Humidex is an index to indicate how hot or humid the weather feels to the average person. It is derived by combining temperature and humidity values into one number to reflect the perceived temperature. For example, a humidex of 40 means that the sensation of heat when the temperature is 30 degrees and the air is humid feels more or less the same as when the temperature is 40 degrees and the air is dry.

The standard Humidex formula used by Environment Canada is:

humidex = (air temperature) + h

h = (0.5555)*(e - 10.0);
e = vapour pressure in hPa (mbar), given by:
e = 6.11 * exp [5417.7530 * ( (1/273.15) - (1/dewpoint) ) ]

Dewpoint is expressed in kelvins (temperature in K = temperature in °C + 273.15) and 5417.7530 is a rounded constant based on the molecular weight of water, latent heat of evaporation, and the universal gas constant.

Wind chill

Wind chill is an index to indicate how cold the weather feels to the average person. It is derived by combining temperature and wind velocity values into one number to reflect the perceived temperature.
For example, if the outside temperature is -10°C and the wind chill is -20, it means that your face will feel more or less as cold as it would on a calm day when the temperature is -20°C.

In the previous normals, wind chill was calculated when the temperature of the air was ≤ 10°C and the reported wind speed was ≥ 5km/h. The first equation listed below was used for these calculations. In the 1981-2010 normals there are two Wind Chill formulas used by Environment Canada. The first equation is used when the temperature of the air is ≤ 0°C and the reported wind speed is ≥ 5km/h. The second equation is used when the temperature of the air is ≤ 0°C and the reported wind speed is > 0km/h but < 5km/h.

The standard Wind Chill formula for Environment Canada is:

1. W = 13.12 + 0.6215 × Tair - 11.37 × V10m0.16 + 0.3965 x Tair × V10m0.16

2. W = Tair + [(-1.59+0.1345 × Tair)/5] × V10m

W is the wind chill index, based on the Celsius temperature scale
Tair is the air temperature in degrees Celsius (°C), and
V10m is the wind speed at 10 metres (standard anemometer height), in kilometres per hour (km/h).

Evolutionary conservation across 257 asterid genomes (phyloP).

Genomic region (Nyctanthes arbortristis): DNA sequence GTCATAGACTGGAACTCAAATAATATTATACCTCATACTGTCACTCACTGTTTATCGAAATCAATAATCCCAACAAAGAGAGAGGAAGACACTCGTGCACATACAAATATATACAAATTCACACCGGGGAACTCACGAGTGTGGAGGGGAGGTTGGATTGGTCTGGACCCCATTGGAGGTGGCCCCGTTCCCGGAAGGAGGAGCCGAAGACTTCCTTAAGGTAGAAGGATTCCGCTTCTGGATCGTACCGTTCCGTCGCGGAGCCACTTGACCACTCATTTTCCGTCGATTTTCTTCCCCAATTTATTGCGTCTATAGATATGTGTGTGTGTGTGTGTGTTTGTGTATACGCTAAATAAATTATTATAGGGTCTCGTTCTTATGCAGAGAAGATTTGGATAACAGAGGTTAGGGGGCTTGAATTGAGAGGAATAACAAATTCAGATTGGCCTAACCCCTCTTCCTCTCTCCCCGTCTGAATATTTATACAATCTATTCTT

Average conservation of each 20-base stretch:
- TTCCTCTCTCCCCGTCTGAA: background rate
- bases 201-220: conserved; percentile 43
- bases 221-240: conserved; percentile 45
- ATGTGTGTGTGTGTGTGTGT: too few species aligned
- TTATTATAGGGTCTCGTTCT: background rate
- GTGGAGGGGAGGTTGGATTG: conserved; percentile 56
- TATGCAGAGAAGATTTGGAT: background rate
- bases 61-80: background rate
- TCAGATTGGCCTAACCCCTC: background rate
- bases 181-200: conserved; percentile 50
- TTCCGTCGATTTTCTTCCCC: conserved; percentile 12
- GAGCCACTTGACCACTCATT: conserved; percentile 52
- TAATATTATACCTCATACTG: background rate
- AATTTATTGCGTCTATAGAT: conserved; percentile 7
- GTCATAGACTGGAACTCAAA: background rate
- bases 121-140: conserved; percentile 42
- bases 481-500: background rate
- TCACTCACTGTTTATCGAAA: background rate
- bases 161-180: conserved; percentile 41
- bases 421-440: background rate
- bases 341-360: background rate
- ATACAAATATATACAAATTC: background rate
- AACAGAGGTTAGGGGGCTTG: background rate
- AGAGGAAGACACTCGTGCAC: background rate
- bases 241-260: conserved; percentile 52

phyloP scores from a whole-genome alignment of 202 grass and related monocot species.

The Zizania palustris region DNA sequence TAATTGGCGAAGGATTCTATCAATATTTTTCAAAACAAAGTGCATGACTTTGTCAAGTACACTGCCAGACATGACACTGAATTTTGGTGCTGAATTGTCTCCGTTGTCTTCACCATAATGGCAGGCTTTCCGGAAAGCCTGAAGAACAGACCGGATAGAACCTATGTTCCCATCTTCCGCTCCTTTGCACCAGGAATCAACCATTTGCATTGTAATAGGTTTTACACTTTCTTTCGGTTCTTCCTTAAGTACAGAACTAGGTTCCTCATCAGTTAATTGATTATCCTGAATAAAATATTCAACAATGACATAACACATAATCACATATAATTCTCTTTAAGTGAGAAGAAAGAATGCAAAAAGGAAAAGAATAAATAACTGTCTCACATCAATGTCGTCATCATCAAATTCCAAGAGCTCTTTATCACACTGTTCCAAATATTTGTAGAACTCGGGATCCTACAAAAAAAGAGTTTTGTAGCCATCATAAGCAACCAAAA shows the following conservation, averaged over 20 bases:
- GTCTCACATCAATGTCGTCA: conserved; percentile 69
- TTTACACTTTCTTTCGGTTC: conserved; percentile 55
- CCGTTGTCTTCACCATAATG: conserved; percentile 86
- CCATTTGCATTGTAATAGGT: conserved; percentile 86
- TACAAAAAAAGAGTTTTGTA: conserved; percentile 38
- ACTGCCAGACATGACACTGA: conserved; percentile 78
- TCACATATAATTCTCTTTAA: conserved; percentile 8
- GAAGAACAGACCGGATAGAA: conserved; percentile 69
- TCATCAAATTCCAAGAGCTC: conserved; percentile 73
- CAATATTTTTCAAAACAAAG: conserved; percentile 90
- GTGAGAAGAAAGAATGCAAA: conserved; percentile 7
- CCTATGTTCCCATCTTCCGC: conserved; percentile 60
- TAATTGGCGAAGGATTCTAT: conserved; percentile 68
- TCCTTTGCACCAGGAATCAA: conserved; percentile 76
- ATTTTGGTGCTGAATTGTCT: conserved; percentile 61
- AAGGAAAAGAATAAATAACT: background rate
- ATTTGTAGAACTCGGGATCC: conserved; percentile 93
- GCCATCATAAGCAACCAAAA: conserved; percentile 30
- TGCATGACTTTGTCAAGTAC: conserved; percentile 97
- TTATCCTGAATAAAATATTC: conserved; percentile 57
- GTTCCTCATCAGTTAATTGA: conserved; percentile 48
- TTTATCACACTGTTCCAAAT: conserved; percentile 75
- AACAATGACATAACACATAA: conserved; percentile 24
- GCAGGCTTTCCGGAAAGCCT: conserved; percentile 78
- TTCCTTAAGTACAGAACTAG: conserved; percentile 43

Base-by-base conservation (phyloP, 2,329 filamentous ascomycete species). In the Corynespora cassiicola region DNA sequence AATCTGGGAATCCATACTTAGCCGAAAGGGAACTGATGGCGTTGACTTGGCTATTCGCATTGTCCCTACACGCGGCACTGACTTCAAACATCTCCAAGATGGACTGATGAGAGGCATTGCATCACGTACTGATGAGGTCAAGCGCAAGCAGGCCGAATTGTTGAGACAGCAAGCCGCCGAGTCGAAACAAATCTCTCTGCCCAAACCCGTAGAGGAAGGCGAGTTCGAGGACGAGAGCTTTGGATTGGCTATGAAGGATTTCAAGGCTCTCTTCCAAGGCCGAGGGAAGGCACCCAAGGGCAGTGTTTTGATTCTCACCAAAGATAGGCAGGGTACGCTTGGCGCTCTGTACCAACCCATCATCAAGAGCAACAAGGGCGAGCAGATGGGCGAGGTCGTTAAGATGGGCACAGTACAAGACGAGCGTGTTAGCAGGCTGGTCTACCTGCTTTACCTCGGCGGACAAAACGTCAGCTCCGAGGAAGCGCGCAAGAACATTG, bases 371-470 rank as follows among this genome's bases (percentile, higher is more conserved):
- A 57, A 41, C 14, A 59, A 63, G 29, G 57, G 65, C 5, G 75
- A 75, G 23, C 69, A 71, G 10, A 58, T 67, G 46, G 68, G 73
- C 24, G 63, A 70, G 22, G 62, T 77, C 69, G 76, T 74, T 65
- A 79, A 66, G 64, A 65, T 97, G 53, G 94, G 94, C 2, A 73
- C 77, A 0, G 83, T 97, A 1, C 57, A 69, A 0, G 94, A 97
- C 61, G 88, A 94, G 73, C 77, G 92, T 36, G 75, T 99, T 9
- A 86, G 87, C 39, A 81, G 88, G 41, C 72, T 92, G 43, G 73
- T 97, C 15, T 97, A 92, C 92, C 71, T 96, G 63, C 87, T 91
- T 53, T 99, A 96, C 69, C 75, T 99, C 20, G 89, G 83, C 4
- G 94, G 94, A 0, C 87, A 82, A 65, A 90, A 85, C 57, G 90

Vapour pressure is the pressure exerted by the water present in an air parcel. This pressure is one of the partial pressures that make up the total pressure exerted by an air parcel. The vapour pressure increases as the amount of water vapour increases.

If an enclosed container of air and liquid water is maintained at a constant temperature, water molecules escape from the liquid surface into the air until an equilibrium is reached when no more water will evaporate (saturation occurs). The air parcel can hold no more water vapour molecules unless external heating is applied. The pressure exerted by the water vapour, in this case, is known as the saturation vapour pressure. The ratio of the actual vapour pressure to the saturation vapour pressure is another way of defining the relative humidity of an air mass.

Relative humidity is the ratio of the actual amount of water vapour present in a given parcel of air to the maximum amount that the parcel is capable of holding at a given temperature. It is usually expressed as a percentage. It is derived from either dry bulb and wet bulb temperatures or, in the case of a Dewcel remote temperature sensing unit, from dry bulb temperature and dew point values, with the aid of psychrometric tables.

Relative humidity changes with the air temperature even though the actual amount of water vapour present in an air parcel may remain constant. When a parcel of air is heated, without the addition or removal of water vapour, the relative humidity decreases and conversely, if the parcel is cooled under the same conditions, the relative humidity increases.

The closer the dew point temperature is to the dry bulb temperature, the higher the relative moisture content of the air. At 100% relative humidity the dew point temperature and the dry bulb temperature are the same. When the dry bulb/dew point difference is small, some of the internal water vapour condenses to form liquid water droplets either as fog or clouds.


Pressure is the weight of a column of air of unit cross-sectional area extending from the level of the observing station vertically to the outer limit of the atmosphere. The standard instrument for the measurement of atmospheric pressure is the mercury barometer, in which the air pressure is balanced against the weight of a column of mercury in a glass tube that contains a vacuum.